Evaluating the attractiveness of a new light rail extension: Testing simple change and displacement change hypotheses
place - north america, mode - bus, mode - tram/light rail, ridership - growth, ridership - behaviour, land use - impacts
Light rail, Bus, Ridership, Complete streets
Many communities in the United States have been adding new light rail to bus-predominant public transit systems. However, there is disagreement as to whether opening light rail lines attracts new ridership or merely draws ridership from existing transit users. We study a new light rail line in Salt Lake City, Utah, USA, which is part of a complete street redevelopment. We utilize a pre-test post-test control group quasi-experimental design to test two different measures of ridership change. The first measure is calculated from stops along the light rail route; the second assumes that nearby bus stops might be displaced by the rail and calculates ridership change with those stops included as baseline. Both the simple measure (transit use changes on the complete street light rail corridor) and the “displacement” measure (transit use changes in the one-quarter mile catchment areas around new light rail stops) showed significant (p<.01) and substantial (677%) increases in transit passengers compared to pre-light rail bus users. In particular, the displacement analysis discredits a common challenge that when a new light rail line opens, most passengers are simply former bus riders whose routes were canceled in favor of light rail. The study suggests that light rail services can attract additional ridership to public transit systems. In addition, although pre-post control-group designs require time and effort, this project underscores the benefits of such quasi-experimental designs in terms of the strength of the inferences that can be drawn about the impacts of new transit infrastructure and services.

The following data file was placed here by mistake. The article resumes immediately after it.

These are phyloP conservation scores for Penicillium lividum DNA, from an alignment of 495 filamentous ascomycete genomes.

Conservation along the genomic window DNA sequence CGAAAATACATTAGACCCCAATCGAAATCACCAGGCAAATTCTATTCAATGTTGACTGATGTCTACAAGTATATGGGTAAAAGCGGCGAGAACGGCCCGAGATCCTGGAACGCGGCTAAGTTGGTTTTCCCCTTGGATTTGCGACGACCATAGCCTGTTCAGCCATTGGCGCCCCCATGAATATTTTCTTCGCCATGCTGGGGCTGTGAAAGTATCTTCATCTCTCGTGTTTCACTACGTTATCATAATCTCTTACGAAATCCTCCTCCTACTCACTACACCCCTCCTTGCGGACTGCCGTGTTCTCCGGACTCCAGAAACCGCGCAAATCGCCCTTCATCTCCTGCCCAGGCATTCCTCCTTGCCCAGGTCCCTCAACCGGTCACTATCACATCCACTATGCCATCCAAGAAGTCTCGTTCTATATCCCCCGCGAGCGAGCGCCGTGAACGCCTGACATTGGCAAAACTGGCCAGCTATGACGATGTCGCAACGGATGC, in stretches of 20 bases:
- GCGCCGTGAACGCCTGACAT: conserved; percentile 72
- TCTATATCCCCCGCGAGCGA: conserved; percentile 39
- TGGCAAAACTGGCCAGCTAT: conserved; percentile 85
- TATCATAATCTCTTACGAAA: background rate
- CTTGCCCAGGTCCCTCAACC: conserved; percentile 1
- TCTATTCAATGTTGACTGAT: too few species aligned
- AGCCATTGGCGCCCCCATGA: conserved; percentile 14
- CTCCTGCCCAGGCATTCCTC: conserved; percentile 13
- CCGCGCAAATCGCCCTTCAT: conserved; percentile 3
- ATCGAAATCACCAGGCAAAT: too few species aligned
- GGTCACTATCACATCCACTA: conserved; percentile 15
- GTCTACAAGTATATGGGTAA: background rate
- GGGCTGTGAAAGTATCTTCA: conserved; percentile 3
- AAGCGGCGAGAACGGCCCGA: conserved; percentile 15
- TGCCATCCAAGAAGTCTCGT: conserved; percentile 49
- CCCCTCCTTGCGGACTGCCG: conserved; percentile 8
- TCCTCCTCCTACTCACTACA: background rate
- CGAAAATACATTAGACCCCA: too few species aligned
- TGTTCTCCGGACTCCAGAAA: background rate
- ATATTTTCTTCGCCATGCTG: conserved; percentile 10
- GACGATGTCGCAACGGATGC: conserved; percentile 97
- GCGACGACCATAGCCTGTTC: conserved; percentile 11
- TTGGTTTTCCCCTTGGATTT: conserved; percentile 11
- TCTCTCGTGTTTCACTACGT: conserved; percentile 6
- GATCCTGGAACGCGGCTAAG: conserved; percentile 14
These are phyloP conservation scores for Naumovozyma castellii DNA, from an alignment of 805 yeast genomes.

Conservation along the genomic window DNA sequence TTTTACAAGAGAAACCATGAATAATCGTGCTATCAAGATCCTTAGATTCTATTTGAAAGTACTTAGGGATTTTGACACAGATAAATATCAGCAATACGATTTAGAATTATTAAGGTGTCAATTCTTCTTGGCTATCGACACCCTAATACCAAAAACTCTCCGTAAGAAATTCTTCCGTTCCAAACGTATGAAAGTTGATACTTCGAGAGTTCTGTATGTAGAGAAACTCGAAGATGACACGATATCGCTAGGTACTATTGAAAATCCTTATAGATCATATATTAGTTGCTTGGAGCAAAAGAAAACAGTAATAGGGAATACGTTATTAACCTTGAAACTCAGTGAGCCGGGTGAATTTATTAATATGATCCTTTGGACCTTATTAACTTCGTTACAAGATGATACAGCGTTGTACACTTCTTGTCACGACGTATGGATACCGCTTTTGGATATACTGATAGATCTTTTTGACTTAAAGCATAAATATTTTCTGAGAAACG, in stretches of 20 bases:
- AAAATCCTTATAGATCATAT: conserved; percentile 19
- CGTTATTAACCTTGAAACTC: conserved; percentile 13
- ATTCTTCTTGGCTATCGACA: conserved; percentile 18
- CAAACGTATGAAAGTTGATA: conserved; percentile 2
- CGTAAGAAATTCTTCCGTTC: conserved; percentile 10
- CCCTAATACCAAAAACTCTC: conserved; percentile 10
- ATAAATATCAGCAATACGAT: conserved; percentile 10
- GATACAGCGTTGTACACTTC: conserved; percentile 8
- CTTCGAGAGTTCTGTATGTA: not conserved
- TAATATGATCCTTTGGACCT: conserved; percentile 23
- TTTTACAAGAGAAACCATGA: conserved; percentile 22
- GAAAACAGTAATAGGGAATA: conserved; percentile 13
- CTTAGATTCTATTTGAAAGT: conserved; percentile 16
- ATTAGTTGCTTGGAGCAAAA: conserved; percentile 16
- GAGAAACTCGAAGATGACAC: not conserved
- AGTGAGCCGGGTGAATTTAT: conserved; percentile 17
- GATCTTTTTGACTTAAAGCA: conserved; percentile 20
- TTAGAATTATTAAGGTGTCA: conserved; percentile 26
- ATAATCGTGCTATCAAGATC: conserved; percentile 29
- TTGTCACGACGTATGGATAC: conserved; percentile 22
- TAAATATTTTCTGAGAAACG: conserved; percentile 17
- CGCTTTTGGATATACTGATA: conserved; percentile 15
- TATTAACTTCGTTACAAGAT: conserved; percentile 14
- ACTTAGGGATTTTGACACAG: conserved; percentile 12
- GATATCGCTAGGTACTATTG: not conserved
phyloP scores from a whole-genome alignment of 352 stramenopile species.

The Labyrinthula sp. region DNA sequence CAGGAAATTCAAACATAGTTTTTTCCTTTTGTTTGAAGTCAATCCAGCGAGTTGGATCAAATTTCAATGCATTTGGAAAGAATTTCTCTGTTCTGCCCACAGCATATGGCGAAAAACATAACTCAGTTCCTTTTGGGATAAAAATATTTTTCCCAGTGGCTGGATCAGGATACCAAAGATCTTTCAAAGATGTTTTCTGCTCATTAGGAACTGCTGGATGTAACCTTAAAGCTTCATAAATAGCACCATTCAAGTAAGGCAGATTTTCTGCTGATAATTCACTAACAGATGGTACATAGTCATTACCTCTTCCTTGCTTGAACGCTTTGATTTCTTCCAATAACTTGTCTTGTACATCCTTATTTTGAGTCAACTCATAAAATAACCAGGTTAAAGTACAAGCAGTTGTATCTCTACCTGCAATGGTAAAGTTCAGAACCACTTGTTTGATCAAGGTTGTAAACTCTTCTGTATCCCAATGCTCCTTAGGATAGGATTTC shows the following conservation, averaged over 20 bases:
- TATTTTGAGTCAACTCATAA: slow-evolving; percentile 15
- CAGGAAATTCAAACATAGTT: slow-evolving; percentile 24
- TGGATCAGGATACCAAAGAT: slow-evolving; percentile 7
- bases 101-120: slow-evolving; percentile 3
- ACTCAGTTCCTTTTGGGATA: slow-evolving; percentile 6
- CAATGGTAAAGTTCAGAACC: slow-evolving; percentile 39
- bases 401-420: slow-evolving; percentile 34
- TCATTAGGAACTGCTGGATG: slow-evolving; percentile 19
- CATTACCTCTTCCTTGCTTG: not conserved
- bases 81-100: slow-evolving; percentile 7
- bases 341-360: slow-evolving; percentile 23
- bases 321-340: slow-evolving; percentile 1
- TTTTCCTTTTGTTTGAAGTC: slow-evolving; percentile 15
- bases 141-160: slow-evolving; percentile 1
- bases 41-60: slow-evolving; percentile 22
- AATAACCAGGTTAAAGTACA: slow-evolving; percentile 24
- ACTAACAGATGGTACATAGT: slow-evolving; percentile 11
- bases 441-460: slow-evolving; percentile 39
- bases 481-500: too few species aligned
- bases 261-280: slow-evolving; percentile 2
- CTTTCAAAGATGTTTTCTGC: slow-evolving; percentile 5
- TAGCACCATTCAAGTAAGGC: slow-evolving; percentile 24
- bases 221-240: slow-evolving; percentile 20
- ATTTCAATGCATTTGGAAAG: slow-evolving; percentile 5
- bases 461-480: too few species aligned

Permission to publish the abstract has been given by Elsevier, copyright remains with them.
Werner, C.M., Brown, B.B., Tribby, C.P., Tharp, D., Flick, K., Miller, H.J., Smith, K.R., & Jensen, W. (2016). Evaluating the attractiveness of a new light rail extension: Testing simple change and displacement change hypotheses. Transport Policy, Vol. 45, pp. 15–23.